Social media FAIL: Microsoft's cheesy Amy Winehouse tweet (and even cheesier apology)

British singer Amy Winehouse performs at the St. Lucia Jazz Festival in St. Lucia in this May 8, 2009 file photo. Winehouse was found dead at her home in north London, Sky News reported on July 23, 2011. Credit: REUTERS/Andrea De Silva

Software giant tries to cash in on singer's death, then pretend it didn't

This is a tin-eared classic.

Early Monday morning a U.K.-based Twitter account for Microsoft's Xbox 360 tweeted the following:

Remember Amy Winehouse by downloading the ground-breaking ‘Back to Black’ over at Zune: http://t.co/rWQb0CK?culture=en-gb

Winehouse, the troubled British soul singer whose "Back to Black" album was a big hit in 2006, died on Saturday at age 27. She had struggled for most of her public life with drug and alcohol abuse issues.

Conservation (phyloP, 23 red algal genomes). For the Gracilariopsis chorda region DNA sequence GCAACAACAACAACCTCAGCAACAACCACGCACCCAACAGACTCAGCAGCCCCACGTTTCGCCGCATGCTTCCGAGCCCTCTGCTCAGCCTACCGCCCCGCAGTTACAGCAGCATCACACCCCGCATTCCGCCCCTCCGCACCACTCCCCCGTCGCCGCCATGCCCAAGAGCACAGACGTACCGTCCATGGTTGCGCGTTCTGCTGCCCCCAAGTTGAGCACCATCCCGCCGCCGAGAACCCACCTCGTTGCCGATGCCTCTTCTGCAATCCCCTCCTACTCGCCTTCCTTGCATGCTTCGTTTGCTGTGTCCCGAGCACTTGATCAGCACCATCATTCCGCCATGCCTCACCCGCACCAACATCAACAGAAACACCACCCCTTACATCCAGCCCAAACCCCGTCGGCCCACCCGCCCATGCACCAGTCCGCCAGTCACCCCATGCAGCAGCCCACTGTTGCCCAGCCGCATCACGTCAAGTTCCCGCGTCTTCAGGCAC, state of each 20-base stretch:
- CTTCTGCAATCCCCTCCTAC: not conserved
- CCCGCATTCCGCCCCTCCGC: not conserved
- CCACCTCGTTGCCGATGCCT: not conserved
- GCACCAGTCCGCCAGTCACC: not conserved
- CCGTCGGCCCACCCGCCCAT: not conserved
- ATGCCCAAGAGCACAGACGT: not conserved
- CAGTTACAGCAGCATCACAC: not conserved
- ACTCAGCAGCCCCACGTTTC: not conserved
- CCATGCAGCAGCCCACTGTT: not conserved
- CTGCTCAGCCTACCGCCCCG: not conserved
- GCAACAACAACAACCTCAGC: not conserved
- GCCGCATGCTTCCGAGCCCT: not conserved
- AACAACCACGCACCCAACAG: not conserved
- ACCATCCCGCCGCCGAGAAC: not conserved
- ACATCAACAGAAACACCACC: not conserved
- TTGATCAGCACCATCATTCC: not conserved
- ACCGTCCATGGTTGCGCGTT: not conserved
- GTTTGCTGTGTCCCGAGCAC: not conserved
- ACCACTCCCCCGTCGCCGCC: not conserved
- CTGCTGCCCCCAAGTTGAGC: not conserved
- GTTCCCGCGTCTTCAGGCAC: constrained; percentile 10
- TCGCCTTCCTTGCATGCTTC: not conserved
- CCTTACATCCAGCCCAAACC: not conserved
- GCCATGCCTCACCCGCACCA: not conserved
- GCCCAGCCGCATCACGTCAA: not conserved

As Mashable's Sarah Kessler points out, Microsoft isn't the only company trying to monetize Winehouse's tragic (if not entirely predictable) death. Indeed, there's a long history of record companies trying to cash in on a performer's death even before the body is buried. Same with actors and movie studios.

But this one seemed really in-your-face cold, not to mention cynical. And the Twitterverse was soon all over Microsoft. Just check out the comments in this Twitter search thread.

Then, to make matters worse (in my opinion), Tweetbox360 followed up less than 90 minutes later with another tweet:

Apologies to everyone if our earlier Amy Winehouse ‘download’ tweet seemed purely commercially motivated. Far from the case, we assure you.

Far from the case!

No doubt their abject grief over at Tweetbox360 temporarily clouded their judgment. Except I think they spell "grief" KA-CHING!

A minute after the follow-up tweet, someone at Tweebox360 finally got it right:

With Amy W’s passing, the world has lost a huge talent. Our thoughts are with Amy's family and friends at this very sad time.

That's a little more like it.

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